Yes, we would strangle or crush the English in the post-Brexit negotiations, the way any group of nations comprising 450 million people would to an opponent eight times smaller who has just tried to blackmail them.
Hmm. He comes back to this later, in more detail . As a starting point, however, it's worth pointing out that we're all members of the WTO, and the scope for punitive tariffs (for example) is limited. Even if it weren't however, the threat of levying tariffs (like Russia has done) is the threat to make your own citizens poorer - it's imports that make people richer, and they can't force the UK to enforce import tariffs.
This is why the best way forward for Europe is to threaten to hit the English as hard as we can. We must stop treating membership of the EU as a favour granted by England, and instead make the English feel their vulnerability and dependence...In other words, the English attitude towards the EU is transactional rather than transformational – therefore appealing to the European ideal or England’s better self is pointless. Instead we need to spell out all the ways in which we will make the English suffer if they leave.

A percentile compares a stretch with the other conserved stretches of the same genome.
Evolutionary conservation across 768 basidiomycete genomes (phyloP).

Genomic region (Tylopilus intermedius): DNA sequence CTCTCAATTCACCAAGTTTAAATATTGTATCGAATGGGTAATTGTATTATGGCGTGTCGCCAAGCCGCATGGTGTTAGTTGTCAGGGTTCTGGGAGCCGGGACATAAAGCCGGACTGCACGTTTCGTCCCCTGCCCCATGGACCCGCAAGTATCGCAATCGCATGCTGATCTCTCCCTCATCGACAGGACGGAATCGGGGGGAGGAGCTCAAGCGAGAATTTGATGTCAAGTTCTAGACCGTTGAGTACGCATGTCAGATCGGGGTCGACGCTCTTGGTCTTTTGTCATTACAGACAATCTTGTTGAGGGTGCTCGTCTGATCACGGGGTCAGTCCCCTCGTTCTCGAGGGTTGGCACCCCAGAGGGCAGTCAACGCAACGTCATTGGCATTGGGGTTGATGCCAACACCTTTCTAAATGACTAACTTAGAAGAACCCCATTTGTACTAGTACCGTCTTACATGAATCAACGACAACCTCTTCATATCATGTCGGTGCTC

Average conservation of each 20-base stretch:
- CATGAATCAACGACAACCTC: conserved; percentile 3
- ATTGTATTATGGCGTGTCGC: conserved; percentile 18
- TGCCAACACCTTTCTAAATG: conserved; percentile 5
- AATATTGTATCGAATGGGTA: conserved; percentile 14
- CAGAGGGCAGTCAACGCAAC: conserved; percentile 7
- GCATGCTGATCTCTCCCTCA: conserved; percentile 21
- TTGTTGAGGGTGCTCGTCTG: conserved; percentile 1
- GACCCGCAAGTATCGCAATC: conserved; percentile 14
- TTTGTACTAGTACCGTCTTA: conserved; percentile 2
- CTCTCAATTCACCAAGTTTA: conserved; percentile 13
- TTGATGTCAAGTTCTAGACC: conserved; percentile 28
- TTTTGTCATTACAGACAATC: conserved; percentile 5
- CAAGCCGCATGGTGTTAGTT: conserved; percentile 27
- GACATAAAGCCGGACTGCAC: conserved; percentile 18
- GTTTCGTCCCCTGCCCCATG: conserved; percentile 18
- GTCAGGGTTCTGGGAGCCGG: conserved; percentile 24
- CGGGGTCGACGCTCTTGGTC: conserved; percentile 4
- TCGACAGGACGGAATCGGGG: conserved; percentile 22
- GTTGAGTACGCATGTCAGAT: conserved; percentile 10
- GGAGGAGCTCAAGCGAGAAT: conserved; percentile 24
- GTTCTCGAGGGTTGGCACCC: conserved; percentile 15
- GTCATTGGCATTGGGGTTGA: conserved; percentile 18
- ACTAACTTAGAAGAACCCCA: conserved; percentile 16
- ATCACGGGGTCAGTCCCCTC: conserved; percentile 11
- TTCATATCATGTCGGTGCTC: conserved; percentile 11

Historically, threatening to crush or destroy the English has been sub-optimal in terms of outcomes.
So let us start talking now, out loud in Brussels as well as in Europe’s opinion pages and in national parliaments, about the offer we are going to make to the Scots, should they prefer Brussels to London in the event of Brexit.
Probably better square that with Spain and Belgium first, unless you want that offer to be "you can't join the EU".
Let’s also discuss in which ways we are going to repatriate financial powers from London to the European mainland. It is strange enough that Europe’s financial centre lies outside the eurozone, but to have it outside the EU? That would be like placing Wall Street in Cuba.